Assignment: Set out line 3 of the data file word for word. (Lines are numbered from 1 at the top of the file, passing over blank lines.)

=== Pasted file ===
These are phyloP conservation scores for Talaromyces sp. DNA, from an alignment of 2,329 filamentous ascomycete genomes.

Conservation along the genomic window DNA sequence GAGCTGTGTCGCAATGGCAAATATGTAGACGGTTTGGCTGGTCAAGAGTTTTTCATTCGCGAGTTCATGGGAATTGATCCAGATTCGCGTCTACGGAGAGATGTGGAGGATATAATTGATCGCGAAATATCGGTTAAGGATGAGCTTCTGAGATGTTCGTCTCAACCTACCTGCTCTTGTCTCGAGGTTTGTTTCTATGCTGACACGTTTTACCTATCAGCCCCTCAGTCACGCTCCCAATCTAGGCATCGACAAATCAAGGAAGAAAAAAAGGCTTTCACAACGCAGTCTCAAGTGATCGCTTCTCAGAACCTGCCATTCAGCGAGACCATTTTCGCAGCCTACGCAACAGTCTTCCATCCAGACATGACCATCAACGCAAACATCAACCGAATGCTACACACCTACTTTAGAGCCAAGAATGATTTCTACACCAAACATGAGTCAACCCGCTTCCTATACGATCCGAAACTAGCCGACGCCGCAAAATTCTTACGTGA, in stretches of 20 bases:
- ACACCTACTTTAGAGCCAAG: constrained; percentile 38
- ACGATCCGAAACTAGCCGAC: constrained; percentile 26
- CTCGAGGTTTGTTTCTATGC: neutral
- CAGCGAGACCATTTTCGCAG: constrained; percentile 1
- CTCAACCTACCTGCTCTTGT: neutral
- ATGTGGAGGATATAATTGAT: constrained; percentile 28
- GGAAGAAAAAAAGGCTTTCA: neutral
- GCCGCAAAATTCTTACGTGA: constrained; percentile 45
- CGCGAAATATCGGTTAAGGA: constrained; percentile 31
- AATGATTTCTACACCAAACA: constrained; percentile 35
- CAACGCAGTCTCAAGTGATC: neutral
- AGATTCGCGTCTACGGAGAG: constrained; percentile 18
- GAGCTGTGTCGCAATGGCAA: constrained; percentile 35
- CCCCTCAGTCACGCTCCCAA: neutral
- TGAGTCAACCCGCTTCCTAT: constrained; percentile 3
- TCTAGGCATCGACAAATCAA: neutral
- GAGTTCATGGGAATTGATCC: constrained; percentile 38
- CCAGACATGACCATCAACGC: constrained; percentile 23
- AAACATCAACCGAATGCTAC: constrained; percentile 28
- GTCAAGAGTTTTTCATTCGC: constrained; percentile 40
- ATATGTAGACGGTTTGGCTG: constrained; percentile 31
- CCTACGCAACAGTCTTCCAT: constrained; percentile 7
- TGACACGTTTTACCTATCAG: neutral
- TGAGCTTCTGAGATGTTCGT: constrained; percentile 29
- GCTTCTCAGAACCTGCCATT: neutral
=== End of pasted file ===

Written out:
- ACACCTACTTTAGAGCCAAG: constrained; percentile 38